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People start losing bone density as they age, especially women. This is mainly because women lose more calcium and other minerals after menopause. Fortunately, there are exercises or exercise routines you can perform to improve bone density and prevent future breaks. Here are a few of them.

Tai Chi

Tai chi is an ancient Chinese martial art that consists of a series of slow movements and deep breathing techniques. It is recommended for women with osteoporosis because it involves a lot of different muscles and joints. In a recent study, women who performed tai chi 45 minutes per day for a year lost bone density three-and-a-half times slower than those who didn’t do the martial art.


Hiking is a great way to improve bone density and increase endurance. The main reason it’s more impactful than walking is that it often involves climbing up paths or maneuvering around various obstacles like trees or bushes. Moreover, any time you’re putting extra pressure on your feet and legs, you can make your bones stronger.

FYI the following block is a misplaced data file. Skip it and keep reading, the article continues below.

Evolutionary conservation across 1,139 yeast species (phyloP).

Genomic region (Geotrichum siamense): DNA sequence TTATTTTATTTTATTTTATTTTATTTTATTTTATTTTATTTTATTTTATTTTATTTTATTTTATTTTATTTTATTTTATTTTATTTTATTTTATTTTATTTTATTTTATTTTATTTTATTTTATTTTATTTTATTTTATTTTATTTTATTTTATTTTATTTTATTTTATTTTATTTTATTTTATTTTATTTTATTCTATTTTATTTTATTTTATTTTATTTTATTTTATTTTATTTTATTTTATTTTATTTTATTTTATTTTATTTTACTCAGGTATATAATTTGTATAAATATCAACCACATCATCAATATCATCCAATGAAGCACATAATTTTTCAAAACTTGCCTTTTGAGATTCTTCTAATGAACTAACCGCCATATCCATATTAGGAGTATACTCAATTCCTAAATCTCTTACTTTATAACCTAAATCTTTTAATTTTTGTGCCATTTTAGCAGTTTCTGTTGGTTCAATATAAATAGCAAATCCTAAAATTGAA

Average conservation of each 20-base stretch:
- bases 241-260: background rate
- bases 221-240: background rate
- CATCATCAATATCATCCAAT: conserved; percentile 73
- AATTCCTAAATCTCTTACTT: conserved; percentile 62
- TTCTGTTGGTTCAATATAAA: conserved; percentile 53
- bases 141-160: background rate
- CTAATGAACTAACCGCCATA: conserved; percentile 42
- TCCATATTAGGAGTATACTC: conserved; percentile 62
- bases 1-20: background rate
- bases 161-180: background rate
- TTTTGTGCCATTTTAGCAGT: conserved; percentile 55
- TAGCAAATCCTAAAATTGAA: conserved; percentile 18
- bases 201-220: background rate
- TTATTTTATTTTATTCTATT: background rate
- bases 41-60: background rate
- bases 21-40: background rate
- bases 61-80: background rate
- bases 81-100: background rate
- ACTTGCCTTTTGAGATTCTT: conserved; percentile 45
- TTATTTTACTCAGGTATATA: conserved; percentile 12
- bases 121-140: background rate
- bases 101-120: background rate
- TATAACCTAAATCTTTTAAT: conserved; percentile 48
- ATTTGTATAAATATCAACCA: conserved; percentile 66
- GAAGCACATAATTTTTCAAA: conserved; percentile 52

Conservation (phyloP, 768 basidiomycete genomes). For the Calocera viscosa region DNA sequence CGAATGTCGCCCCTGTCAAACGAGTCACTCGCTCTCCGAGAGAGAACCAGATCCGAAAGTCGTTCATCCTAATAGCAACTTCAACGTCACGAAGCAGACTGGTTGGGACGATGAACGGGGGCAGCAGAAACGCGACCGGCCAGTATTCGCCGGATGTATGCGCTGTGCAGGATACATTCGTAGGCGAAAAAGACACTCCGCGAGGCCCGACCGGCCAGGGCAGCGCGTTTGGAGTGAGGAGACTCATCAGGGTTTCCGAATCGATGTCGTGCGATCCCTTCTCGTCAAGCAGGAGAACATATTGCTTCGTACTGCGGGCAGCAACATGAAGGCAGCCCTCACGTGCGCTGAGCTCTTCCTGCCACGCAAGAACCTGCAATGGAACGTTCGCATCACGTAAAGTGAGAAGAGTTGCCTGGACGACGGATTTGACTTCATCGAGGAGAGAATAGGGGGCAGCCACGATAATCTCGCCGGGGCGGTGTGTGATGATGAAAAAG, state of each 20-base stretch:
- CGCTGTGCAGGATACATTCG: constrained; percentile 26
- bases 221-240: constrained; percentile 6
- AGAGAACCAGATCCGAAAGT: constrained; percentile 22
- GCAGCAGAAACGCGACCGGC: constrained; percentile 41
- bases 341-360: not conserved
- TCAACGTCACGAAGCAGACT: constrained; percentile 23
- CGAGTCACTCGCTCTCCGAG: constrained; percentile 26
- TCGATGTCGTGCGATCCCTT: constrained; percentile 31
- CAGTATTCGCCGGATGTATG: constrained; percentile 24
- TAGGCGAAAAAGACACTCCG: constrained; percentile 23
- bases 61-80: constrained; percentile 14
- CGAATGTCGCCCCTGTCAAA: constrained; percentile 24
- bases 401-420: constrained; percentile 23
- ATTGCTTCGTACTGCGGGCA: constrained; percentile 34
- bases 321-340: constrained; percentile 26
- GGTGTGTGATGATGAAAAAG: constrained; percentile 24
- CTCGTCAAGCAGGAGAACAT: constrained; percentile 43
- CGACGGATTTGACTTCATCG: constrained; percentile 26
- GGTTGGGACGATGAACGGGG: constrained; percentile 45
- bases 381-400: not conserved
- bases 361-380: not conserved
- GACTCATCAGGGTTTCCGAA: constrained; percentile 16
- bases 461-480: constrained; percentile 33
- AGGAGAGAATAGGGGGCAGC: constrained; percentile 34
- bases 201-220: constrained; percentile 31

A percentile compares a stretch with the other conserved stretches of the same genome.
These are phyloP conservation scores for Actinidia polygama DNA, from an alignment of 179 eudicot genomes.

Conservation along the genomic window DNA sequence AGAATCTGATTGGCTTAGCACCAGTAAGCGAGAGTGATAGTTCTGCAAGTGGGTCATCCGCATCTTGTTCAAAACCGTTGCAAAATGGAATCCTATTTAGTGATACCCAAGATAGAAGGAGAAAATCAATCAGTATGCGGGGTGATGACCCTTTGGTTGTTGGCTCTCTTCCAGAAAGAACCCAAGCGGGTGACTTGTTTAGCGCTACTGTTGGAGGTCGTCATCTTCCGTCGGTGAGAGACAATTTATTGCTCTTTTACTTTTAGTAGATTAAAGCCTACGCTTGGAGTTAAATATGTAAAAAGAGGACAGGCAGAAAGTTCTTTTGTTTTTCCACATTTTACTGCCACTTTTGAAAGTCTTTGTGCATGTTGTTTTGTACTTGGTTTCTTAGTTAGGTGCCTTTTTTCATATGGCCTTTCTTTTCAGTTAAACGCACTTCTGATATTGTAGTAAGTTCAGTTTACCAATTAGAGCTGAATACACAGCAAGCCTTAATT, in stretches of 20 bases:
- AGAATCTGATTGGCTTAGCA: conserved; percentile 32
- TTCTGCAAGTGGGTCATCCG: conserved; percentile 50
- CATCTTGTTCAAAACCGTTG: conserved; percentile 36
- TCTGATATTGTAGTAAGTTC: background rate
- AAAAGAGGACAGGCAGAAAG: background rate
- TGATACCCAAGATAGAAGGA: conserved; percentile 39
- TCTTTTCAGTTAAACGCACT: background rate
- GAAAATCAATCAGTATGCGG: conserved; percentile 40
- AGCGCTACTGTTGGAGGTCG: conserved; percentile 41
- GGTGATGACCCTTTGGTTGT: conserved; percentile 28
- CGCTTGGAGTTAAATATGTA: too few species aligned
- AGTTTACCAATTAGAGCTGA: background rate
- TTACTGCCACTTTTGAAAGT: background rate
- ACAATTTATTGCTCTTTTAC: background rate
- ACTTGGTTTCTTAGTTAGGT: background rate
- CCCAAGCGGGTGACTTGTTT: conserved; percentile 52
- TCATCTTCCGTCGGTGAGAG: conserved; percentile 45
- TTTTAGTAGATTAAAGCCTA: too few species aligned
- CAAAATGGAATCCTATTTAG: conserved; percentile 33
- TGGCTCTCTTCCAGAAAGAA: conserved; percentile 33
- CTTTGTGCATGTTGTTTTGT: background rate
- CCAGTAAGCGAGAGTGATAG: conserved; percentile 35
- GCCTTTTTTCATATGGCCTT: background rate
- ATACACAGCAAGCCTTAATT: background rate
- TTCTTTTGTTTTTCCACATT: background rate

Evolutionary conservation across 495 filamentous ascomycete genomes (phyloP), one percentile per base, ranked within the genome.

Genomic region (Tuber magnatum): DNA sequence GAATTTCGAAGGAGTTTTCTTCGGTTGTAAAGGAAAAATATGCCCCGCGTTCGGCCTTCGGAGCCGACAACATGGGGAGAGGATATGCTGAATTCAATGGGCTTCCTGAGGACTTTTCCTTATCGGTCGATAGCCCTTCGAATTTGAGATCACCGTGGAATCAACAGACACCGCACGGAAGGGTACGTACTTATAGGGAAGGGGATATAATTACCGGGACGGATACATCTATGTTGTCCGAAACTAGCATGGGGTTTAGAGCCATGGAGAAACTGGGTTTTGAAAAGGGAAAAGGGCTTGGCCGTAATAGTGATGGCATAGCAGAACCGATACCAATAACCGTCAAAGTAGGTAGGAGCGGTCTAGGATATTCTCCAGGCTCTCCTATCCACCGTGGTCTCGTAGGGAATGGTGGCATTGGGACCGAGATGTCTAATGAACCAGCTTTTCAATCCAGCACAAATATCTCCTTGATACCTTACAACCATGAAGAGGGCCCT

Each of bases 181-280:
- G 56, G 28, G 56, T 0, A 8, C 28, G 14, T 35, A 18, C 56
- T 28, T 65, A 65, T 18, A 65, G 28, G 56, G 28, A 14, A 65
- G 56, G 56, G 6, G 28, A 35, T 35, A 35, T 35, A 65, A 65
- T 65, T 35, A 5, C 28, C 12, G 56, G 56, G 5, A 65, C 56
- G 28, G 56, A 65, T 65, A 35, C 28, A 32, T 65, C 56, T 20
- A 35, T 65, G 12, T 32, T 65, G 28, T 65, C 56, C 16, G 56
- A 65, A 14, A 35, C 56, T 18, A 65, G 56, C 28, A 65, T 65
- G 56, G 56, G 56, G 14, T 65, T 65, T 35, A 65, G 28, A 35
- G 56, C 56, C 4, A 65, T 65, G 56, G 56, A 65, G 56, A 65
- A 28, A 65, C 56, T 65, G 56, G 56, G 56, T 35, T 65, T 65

Cardio Exercises

If you’ve been diagnosed with a bone-thinning condition, you might want to try some low impact cardio training. An exercise bike or treadmill is a great place to start. Once you’ve built up some endurance pedaling or walking, give an aerobics class a try. Aerobics can be fun because you’re working out with other people to music. One of the best ways to build bone density is to alternate low and high impact cardio exercises. Perform a low impact exercise like walking one day, for example, and do the higher impact dancing moves with your aerobics class the next day.

Weight-Resistance Exercises

Weightlifting or resistance training will also strengthen your bones, according to The National Institute of Arthritis and Musculoskeletal and Skin Diseases. The key to effective weightlifting or resistance training is to work out all areas of your body. For leg training, for example, try sitting down on a couch and standing back up. This helps you get used to resistance training without the weights. It’s also easier on the knees. One caveat with any resistance training is to get your doctor’s approval before commencing any regimen.

These exercises can help people who are already experiencing a lack of bone density but taking precautions earlier in life can minimize the chances of developing osteoporosis later on.